The purpose of copyright, for me, should be the safety that a brilliant new idea or invention in any platform or medium, so that someone else with higher power or resources can gain wealth by stealing it. Now it seems that original warrant for ownership has turned into an obsessive and almost sad law that deprives people of their creative expansion on the new world.
I believe that if someone has an expansion or an idea that will benefit or heaven forbid improve the already published product, then why not try it. Obviously reference the maker, but that’s it. No contracts. No forever. An example doesn’t always have to be gaming, it can be an invention, or a work of art (music, painting, script). There’s an opportunity for all these examples to be kept up with the times of the growing technological future if they would be lenient and patient with peoples remixes of things. Movies are perhaps a little harder to align these points to, as they usually follow phases where people go in and out of entertainment, but why not. Include characters from an already made film as a cameo in another made 10-20 years later, and people are going to rave about it. It could spark a comeback for the original film, people already know its from the original but get excited when they are revisited.
Music is the main point I would like to put forward for discussion. Great makes of art in the music industry have been created, and which I understand needs to be protected, but as far as limiting emerging practitioners and artists to not being able to tinker and remix the pieces seems to negate what the purpose is altogether, which is reaching as many people as possible for as long as possible. The example I want to address is the copyright case of a decade, Vanilla Ice’s “Ice, Ice, Baby” famous copyright infringement on Queen and David Bowie’s hit “Under Pressure”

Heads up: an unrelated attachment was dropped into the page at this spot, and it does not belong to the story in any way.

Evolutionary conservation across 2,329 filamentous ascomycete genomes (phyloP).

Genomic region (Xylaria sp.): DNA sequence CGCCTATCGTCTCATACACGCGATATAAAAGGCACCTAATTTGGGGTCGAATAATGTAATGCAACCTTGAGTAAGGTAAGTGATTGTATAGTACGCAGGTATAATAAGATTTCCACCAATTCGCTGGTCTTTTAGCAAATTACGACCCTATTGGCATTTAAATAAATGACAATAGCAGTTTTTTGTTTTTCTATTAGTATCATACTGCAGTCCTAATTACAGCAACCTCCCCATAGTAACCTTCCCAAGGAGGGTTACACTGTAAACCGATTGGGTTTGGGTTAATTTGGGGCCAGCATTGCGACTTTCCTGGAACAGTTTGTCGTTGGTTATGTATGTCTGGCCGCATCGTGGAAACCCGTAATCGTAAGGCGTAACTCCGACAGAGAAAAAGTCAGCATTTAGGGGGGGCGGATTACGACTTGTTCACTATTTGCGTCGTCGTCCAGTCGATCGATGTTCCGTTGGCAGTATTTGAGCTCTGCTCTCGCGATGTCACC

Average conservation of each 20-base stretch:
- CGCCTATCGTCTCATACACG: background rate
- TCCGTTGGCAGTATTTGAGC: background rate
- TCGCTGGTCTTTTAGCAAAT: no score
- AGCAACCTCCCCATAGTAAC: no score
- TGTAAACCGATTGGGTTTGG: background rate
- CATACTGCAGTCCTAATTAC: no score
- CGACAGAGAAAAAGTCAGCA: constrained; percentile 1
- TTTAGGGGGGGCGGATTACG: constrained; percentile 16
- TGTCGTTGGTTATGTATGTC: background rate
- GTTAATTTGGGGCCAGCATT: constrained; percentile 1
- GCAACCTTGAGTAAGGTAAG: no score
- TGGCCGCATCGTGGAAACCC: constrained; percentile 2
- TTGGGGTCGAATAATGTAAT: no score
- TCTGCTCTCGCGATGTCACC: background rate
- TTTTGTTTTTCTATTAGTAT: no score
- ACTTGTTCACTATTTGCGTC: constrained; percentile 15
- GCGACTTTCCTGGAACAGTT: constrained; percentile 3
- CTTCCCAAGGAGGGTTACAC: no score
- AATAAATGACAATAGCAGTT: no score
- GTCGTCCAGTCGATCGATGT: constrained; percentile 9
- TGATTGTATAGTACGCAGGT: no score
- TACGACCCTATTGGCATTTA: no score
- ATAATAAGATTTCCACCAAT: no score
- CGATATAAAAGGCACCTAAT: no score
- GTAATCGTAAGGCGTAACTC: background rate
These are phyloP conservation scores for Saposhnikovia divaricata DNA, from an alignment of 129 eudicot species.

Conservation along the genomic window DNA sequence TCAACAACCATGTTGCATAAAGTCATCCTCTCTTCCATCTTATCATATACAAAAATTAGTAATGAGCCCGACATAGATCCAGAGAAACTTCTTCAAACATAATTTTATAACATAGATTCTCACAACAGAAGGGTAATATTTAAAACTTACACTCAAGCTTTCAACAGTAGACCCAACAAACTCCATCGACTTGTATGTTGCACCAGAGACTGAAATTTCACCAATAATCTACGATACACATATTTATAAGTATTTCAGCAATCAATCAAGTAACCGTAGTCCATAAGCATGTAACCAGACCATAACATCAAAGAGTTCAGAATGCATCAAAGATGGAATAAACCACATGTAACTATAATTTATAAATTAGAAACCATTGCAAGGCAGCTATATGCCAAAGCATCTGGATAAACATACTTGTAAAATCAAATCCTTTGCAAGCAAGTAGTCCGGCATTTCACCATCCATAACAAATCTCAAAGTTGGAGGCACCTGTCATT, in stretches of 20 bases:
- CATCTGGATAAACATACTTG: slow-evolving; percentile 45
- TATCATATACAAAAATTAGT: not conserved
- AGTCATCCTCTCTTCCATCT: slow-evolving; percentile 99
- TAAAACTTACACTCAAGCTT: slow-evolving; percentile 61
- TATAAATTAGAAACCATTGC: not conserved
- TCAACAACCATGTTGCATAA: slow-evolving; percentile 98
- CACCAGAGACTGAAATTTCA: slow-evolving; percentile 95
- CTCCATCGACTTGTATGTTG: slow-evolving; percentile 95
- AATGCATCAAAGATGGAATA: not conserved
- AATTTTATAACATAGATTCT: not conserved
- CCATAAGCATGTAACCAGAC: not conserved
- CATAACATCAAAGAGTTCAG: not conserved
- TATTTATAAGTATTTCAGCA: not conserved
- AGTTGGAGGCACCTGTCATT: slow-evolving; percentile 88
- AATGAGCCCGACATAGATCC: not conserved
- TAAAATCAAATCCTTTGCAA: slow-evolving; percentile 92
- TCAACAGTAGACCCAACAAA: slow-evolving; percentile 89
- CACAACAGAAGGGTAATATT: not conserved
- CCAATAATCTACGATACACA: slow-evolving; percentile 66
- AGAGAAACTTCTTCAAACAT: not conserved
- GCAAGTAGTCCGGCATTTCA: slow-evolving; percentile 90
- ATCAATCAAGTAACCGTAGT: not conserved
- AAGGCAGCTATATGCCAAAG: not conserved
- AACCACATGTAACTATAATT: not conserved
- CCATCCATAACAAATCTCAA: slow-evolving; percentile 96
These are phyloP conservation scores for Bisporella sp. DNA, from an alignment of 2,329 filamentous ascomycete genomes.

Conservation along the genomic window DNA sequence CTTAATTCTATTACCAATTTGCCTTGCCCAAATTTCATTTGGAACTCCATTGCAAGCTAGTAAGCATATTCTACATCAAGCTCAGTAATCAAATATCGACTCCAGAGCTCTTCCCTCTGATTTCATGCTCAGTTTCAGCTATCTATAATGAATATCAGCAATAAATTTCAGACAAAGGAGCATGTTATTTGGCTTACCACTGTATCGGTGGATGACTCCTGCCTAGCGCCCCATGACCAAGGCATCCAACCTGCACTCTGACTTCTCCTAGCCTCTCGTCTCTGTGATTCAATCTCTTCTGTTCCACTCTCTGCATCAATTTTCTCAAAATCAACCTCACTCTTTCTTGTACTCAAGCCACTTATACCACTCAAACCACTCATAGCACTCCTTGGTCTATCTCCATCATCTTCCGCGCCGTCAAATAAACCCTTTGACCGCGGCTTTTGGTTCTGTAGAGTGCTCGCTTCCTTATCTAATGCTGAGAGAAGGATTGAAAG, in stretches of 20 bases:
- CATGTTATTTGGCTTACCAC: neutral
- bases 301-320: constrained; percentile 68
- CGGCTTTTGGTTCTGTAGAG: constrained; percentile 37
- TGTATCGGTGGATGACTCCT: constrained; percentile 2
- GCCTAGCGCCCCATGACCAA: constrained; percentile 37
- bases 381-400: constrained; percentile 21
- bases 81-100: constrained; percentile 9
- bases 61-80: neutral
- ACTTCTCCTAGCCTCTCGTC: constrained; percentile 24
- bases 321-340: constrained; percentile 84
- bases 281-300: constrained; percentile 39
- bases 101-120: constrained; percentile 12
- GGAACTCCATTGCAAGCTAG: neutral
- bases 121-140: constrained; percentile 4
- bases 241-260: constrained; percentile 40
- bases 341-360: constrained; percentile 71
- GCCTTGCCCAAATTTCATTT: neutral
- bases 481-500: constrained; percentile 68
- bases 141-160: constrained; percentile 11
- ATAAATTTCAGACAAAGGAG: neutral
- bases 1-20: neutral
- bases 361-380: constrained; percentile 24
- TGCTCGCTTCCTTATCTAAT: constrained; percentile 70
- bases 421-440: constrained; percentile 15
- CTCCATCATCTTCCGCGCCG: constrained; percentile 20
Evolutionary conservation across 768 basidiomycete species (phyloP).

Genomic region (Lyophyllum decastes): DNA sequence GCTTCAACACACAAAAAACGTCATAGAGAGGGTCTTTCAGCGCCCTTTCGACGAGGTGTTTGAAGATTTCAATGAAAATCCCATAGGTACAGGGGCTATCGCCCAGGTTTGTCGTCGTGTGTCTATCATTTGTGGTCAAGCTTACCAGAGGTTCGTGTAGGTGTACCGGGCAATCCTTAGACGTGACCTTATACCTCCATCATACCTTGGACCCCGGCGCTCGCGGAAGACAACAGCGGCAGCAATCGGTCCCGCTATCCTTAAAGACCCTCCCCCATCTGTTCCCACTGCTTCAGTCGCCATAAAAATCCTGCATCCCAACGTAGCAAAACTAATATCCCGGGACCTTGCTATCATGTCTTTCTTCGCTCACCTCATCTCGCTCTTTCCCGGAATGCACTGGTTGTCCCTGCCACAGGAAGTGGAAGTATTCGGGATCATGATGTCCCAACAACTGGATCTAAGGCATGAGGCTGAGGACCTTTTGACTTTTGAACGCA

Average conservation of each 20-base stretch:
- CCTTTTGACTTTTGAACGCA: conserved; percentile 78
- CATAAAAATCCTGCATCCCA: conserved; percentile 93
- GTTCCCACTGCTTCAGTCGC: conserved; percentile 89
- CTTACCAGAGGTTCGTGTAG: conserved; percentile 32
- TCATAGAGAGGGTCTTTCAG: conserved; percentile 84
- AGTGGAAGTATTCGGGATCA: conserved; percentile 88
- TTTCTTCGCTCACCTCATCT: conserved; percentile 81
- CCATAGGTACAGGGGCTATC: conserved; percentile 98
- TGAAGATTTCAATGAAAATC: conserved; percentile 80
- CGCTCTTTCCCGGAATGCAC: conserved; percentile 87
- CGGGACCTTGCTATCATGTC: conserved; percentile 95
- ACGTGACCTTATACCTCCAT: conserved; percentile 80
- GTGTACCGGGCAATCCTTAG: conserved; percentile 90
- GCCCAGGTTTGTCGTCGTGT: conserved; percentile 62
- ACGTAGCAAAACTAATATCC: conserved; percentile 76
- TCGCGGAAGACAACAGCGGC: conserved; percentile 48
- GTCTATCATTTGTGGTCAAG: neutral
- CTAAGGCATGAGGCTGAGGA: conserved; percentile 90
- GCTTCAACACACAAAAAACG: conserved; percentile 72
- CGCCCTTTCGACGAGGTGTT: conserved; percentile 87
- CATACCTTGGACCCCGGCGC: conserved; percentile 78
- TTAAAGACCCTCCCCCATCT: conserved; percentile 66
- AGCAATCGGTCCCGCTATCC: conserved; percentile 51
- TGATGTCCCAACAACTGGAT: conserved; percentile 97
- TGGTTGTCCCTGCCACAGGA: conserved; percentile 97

The way “Vanilla Ice” explains himself is debatable because it’s almost uncanny how much of a resemblance this is to the “original” but what Bowie and Freddy Mercury don’t realise is that, personally, I’ve never heard of their original song “under pressure”, but have heard “Ice, Ice Baby” countless times. By researching this song further, people are alluded to their song. Obviously he didn’t recognise them as much as I think he should have, but the point stands that a 1982 song has rekindled it’s known amongst music audiences.
If this were done in a way that supports my argument, “Vanilla Ice” would have recognised the original song, and went along with the release of his remix or remake of it. I guarantee, with trends of today, the original would have been appreciated and even purchased as vintage value. Take Darude’s 2000 hit “Sandstorm”, it went quiet until recently DJ’s and producers at popular music festivals started playing it again as a remix to their set. He’s now rekindled his career and playing around the world at shows at the age of 40. Perhaps I’m wrong and people don’t want their products or art revisited by pop culture, until their name is lost.